But the prophet who speaks a word presumptuously in My name which I have not commanded him to speak, or which he speaks in the name of other gods, that prophet shall die. You may say in your heart, “How will we know the word which the LORD has not spoken?” When a prophet speaks in the name of the LORD, if the thing does not come about or come true, that is the thing which the LORD has not spoken… (Deuteronomy 18:20-22) (NASB)

If any person or group, such as the Watchtower Society or the LDS, claim that they are speaking prophecies given them by the LORD, they had better be right 100% of the time! We should examine (or judge) their prophecies and see whether they come true or not. We are to give ‘em a T (True) or give ‘em an F (False)! There is no wiggle room at all. It doesn’t matter if they go door to door every weekend for their whole lives. It doesn’t matter if they cry out “Lord, Lord!” It doesn’t matter if they use the Bible or appear to be Christians, or never miss a meeting, or are neatly dressed and groomed. T or F – it is our job to judge!

There is another test for a false prophet given in Deuteronomy 13, verses 1-4, regarding the false teachings of false prophets. If a person or group arises, claiming to be God’s prophet, and shows “signs and wonders” that appear to come true, yet his teachings would lead you to worship other gods, we must give ‘em an F. So it is important to carefully judge what the prophet says, whether it lines up with the scripture, and whether their god and THE God are one and the same. Jehovah, the very limited god of the Watchtower Society, who doesn’t even know the future, for sure, but learns as he goes, is certainly not THE God of the Bible. The god of the Mormons, who is only one of many gods, according to their teaching, is obviously not THE God of the Bible. Same holds true for the man-made gods of all the cults.

Jehovah’s Witnesses, Mormons and many others use Matthew 7:15 out of context to claim their group is the true Christian group because they are doing the very bestest good works. We’re the only ones going door to door,” boasts the JW. “We are the only ones baptizing for the dead,” boasts the Mormon. And of course they claim to be speaking for God while making false prophecies and teaching false doctrines. Give them an F.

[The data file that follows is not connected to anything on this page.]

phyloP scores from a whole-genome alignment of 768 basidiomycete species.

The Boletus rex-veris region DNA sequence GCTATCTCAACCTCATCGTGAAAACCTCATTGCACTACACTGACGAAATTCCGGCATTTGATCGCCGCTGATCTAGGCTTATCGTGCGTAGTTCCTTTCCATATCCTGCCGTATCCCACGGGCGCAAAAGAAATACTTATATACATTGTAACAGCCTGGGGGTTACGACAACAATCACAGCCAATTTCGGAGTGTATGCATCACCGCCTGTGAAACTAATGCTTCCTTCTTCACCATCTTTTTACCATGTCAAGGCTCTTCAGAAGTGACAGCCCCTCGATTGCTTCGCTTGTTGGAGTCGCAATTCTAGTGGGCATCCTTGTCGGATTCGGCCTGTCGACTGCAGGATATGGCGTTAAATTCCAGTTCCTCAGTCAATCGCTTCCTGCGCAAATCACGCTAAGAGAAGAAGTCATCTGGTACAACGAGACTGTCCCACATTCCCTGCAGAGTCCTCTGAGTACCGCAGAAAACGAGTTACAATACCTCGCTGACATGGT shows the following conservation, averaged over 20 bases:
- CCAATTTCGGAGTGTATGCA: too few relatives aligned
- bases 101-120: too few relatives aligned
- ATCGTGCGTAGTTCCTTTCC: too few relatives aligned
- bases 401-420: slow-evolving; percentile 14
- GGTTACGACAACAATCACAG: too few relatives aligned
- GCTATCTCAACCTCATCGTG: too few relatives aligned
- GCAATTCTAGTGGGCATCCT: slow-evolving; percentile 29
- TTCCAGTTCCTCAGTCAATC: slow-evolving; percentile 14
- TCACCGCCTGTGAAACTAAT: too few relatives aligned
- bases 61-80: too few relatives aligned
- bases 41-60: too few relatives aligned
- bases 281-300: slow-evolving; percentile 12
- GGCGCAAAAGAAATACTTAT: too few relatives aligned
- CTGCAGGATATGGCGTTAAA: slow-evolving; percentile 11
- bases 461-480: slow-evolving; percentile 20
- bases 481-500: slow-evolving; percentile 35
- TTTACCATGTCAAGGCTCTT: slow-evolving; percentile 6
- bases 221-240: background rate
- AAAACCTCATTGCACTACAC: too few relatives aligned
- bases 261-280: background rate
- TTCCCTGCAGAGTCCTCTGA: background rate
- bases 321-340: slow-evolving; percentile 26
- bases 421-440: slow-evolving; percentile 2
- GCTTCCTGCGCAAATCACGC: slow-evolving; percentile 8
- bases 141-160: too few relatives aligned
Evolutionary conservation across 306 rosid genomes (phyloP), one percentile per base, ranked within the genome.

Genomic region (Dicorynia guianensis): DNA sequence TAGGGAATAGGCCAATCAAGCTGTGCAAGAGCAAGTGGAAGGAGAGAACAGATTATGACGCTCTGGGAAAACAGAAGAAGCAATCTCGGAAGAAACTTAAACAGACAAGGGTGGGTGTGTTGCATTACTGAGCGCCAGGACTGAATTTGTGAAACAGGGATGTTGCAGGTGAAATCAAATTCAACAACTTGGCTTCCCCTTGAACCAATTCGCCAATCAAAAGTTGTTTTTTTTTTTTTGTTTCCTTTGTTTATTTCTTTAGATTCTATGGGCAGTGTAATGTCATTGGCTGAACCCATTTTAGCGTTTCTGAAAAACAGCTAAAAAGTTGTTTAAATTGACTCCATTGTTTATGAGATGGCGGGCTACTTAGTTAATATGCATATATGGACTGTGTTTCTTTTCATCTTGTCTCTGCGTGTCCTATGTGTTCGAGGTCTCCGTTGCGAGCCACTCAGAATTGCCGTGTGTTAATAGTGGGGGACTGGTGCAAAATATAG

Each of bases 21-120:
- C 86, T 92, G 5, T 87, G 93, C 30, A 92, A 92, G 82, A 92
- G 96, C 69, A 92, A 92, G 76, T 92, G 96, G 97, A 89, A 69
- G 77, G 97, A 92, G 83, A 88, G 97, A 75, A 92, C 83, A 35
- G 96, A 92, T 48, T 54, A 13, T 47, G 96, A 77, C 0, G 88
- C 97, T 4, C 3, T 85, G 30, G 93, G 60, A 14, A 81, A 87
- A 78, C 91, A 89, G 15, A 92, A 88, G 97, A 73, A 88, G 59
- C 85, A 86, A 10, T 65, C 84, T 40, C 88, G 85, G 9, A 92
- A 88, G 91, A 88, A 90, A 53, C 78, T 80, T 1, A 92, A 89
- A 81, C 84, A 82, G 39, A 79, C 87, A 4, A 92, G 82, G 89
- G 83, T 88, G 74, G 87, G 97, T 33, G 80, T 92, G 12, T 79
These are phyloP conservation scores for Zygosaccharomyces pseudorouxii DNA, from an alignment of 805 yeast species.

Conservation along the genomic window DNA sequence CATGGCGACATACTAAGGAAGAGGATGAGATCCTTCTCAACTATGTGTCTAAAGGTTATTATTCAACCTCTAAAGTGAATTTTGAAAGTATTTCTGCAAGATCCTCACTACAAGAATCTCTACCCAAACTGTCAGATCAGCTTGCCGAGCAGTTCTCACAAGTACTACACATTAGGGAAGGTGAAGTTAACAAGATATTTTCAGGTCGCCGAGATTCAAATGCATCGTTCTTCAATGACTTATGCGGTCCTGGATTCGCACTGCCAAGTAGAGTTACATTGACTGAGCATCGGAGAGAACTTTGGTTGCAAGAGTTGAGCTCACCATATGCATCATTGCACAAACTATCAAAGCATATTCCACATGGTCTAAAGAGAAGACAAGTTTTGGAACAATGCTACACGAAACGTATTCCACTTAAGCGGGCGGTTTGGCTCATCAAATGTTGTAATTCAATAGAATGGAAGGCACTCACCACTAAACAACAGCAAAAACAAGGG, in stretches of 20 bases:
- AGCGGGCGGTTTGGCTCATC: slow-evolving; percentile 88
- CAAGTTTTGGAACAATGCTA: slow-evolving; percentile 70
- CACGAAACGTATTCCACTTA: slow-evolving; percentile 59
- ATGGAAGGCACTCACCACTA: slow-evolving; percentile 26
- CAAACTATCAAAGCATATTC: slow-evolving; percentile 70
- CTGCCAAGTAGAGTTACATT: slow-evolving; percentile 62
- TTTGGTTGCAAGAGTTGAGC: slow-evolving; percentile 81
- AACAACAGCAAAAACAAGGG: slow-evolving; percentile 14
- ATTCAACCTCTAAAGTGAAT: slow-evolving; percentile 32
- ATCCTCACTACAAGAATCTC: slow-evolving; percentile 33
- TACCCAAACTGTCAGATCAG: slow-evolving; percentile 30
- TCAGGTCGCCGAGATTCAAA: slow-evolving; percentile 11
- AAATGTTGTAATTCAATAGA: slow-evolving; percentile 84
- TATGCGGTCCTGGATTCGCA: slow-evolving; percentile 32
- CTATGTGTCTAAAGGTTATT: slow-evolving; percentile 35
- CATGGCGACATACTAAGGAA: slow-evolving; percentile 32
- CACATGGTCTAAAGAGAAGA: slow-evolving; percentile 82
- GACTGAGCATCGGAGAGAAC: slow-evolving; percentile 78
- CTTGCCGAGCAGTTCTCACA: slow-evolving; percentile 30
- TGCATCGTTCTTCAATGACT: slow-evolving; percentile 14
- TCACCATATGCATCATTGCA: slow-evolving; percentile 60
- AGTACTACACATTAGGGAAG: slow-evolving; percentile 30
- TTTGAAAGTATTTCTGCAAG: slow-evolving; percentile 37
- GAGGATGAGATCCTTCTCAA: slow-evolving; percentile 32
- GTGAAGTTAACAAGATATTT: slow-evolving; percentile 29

I suppose we spend 40-50% of our time on the phone or by email helping people who have left cults and come to the faith understand how to read the Bible in context, to unwind the false teaching they have been fed and provide a defense against another religious con-job. It is amazing how many people escape one cult, just to be snagged by another, because they had not learned to judge the true from the false. Not understanding grace, they think there must be some way they can earn God’s favor by their own merit. They need to know that any paltry good works they could ever produce falls far short of God’s righteousness, and that no one is saved by their works but ONLY by faith in Jesus. It’s a gift – a free GIFT.

But it’s important that Christians who have never been in a cult to understand the necessity of recognizing false teachers and false prophets as well. Jesus would not have spent so much of His time warning us not to be taken in by false prophets, if it was impossible for Christians to be fooled! And it’s not just the cultist that comes to your door, but the false ideas we are exposed to every day in our culture that can entrap people. Christians can and do get mixed up in false teachings and false groups and movements. Some fall away from the faith entirely. For your own sake and the sake of your children and others, don’t be one of them.Ω

Don and Joy Signature 2

© 2016, Midwest Christian Outreach, Inc. All rights reserved. Excerpts and links may be used if full and clear credit is given with specific direction to the original content.